FROM THE NEWS SERVICE OF FLORIDA
By JIM SAUNDERS AND JIM TURNER
THE CAPITAL, TALLAHASSEE, February 2, 2017………. Since Gov. Rick Scott took office slightly more than six years ago, he has focused — some would say almost singularly — on a message of jobs, jobs, jobs.
But Agriculture Commissioner Adam Putnam, who could run to replace the term-limited Scott next year, says economic-development efforts continue to lag in rural communities. In fact, Putnam said this week, rural economic development has been given “short shrift.”
“It’s time to make rural economic development a real priority,” Putnam said Tuesday while speaking to reporters and editors gathered at the Capitol for an annual Associated Press event. “It’s an example, I think, of where singles and doubles make a huge difference for a community. A community where adding a handful of jobs that otherwise wouldn’t rise to the top of the radar for our traditional economic-development agencies is a big deal for that community.”
Putnam said he will push for changes during the legislative session that starts March 7, including changes in a program known as the Rural Economic Development Initiative. He said, for instance, that he wants to shrink a council that oversees the program and put “decision makers” on it and “really move rural infrastructure and rural economic development forward.”
Putnam said some rural communities struggle to meet existing job demands because they don’t have enough trained workers. He said workforce development needs to be a priority.
State figures regularly show that many of the counties with the highest unemployment rates are in rural areas. They include counties in South Central Florida and parts of the Panhandle.
“Quite frankly, people who are from the rural parts of the state who don’t have their own interstate exits, who don’t have the coastal advantages, their kids shouldn’t have to leave town or leave the county to be able to find the careers to support their families in that community,” Putnam said.
HIAASEN COULDN’T MAKE THIS UP
Along with trying to boost economic development, Putnam is trying to combat dangerous pests and agricultural diseases that have names such as New World screwworms, giant African land snails and citrus greening. In addressing the issue Tuesday, Putnam gave a tip of the hat to columnist and author Carl Hiaasen, who has made a living writing about the sometimes-bizarreness of Florida.
“The screwworm issue, Zika, pythons in the Everglades, these are examples where things that used to be laugh lines or column material for Hiaasen and for others have gone from being an agricultural disease pest punchline into something that threatens Florida’s economy, our environment and our quality of life,” Putnam said.
Florida’s top ports lobbyist said he remains anchored in his job even as the state’s seaports have recently navigated some rough waters.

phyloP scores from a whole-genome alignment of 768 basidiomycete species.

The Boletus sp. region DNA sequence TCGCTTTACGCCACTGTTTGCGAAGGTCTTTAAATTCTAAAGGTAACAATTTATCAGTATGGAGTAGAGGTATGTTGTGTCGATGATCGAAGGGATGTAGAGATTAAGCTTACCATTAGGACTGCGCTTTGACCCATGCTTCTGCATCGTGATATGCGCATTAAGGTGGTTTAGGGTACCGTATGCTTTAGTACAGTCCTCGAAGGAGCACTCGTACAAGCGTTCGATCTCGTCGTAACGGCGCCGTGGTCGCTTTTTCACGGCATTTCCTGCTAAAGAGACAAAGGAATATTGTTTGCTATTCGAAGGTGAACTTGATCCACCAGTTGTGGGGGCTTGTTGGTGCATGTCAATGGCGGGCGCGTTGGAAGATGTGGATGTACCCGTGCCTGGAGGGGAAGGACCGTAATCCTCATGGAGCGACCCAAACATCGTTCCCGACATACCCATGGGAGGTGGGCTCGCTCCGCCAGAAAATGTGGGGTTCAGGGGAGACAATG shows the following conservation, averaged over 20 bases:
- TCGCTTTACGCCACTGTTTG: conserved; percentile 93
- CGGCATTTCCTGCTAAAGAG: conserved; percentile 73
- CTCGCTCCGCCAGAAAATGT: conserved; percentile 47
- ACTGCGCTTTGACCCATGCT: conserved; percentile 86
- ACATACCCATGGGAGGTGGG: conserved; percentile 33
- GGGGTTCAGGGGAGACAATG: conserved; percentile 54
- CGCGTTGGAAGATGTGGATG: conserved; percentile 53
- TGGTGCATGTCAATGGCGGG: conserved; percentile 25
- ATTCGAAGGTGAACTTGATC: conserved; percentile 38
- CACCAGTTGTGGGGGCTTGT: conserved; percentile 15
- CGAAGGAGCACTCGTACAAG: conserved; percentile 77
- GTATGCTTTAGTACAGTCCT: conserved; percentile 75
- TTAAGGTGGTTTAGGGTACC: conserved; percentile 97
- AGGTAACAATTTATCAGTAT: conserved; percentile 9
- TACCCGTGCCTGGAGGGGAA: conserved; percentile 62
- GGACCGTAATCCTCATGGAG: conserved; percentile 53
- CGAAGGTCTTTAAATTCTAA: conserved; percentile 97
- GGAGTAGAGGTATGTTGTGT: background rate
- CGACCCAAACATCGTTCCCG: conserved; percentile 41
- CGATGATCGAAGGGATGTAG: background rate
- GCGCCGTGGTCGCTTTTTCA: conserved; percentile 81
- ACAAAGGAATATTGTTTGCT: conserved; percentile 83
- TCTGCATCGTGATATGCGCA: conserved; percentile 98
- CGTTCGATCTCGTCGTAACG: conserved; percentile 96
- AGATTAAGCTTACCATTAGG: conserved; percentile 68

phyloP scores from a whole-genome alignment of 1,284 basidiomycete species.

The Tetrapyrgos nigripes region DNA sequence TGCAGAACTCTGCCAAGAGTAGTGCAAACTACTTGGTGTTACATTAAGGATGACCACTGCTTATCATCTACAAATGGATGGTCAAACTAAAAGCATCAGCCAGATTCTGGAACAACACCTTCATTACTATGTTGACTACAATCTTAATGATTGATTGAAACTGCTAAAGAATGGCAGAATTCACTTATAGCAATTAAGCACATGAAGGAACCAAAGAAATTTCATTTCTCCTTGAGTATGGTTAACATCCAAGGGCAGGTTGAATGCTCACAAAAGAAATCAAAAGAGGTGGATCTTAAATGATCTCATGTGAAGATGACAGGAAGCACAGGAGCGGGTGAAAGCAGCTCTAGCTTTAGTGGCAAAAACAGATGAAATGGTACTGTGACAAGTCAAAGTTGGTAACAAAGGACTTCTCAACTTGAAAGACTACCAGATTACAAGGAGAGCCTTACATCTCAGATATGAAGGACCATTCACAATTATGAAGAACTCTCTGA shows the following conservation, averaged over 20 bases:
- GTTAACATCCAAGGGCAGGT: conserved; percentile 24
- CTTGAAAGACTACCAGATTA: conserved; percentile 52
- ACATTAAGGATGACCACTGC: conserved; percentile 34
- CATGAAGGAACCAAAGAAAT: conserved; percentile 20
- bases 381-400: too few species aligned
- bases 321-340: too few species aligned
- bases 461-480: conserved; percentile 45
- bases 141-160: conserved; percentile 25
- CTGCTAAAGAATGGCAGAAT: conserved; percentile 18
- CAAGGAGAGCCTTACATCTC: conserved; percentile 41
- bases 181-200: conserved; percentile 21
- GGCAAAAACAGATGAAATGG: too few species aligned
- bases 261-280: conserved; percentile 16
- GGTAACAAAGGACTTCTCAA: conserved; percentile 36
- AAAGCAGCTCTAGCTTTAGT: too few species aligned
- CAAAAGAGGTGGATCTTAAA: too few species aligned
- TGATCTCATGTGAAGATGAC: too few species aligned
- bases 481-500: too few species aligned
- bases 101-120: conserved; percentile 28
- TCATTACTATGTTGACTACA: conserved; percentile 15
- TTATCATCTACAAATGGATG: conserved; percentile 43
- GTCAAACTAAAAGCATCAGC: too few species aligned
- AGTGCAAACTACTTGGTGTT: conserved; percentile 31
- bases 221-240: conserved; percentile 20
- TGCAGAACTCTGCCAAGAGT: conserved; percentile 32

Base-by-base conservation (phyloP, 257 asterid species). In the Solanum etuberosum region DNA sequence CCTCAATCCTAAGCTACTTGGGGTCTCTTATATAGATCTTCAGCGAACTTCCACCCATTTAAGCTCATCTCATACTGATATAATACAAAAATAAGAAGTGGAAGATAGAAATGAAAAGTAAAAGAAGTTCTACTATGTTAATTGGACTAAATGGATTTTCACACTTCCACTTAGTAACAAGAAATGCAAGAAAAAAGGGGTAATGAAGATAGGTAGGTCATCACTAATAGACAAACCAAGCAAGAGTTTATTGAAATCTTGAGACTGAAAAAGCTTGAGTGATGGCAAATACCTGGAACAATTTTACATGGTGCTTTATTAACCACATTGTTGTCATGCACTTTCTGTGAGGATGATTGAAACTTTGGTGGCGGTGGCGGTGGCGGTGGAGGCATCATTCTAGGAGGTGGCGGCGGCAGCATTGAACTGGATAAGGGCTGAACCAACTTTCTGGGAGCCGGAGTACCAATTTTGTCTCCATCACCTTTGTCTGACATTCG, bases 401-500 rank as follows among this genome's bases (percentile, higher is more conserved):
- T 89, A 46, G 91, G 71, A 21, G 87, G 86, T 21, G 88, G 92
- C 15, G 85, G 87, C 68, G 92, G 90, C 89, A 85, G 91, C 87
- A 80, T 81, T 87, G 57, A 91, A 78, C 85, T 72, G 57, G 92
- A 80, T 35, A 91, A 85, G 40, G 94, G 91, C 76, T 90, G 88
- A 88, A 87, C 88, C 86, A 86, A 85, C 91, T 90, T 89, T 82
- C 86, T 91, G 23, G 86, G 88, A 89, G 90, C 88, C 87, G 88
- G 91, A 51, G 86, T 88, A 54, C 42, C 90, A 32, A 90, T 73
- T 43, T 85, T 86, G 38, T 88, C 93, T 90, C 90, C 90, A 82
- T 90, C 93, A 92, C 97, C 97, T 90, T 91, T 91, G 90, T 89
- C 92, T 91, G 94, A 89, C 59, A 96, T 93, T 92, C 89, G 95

Florida Ports Council President and CEO Doug Wheeler told members of the Enterprise Florida International Trade Partnership Committee this week that there was no truth behind a “Tallahassee” rumor he was about to exit his job.
“I’m trying to quell rumors,” Wheeler said. “I don’t know where those are coming from. Tallahassee is a strange town.”
Wheeler said he brought up the rumor because he had been asked about it just prior to the meeting and made a quick call to his office.
“I wanted to contact my staff — that’s why I stepped out — because I didn’t want them to hear that from someone else,” Wheeler said.
The rumor came with the state’s seaports making news they most likely didn’t want.
On Monday, the Ports Council postponed a trade summit with Mexican officials scheduled for Feb. 22 and Feb. 23 in Orlando, due to uncertainty about the future of trade between the U.S. and Mexico. That uncertainty largely stems from President Donald Trump’s criticism of the North American Free Trade Agreement, better known as NAFTA.
And last week, as the first cargo ship from Cuba arrived at Port Everglades, Scott threatened, via Twitter, future funding for seaport operators that do business with Cuba.
The tweet caused officials from Port Everglades and the Port of Palm Beach to announce they would not sign economic-development paperwork as a Cuban delegation was visiting the state.
Scott went further with his threat on Tuesday. In outlining $178 million for the seaports in his proposed $83.5 billion budget for next fiscal year, Scott included language that none of the money could be “allocated to infrastructure projects that result in the expansion of trade with the Cuban dictatorship because of their continued human rights abuses.”
TWEET OF THE WEEK: “Call between US and Australia went like this. Trump: I put America first. Turnbull: I put Australia first. Awkward silence.” — former Republican state Rep. Ritch Workman (@RitchWorkman) after The Washington Post reported that President Donald Trump abruptly ended a phone call with Australian Prime Minister Malcolm Turnbull because of a disagreement about a refugee issue.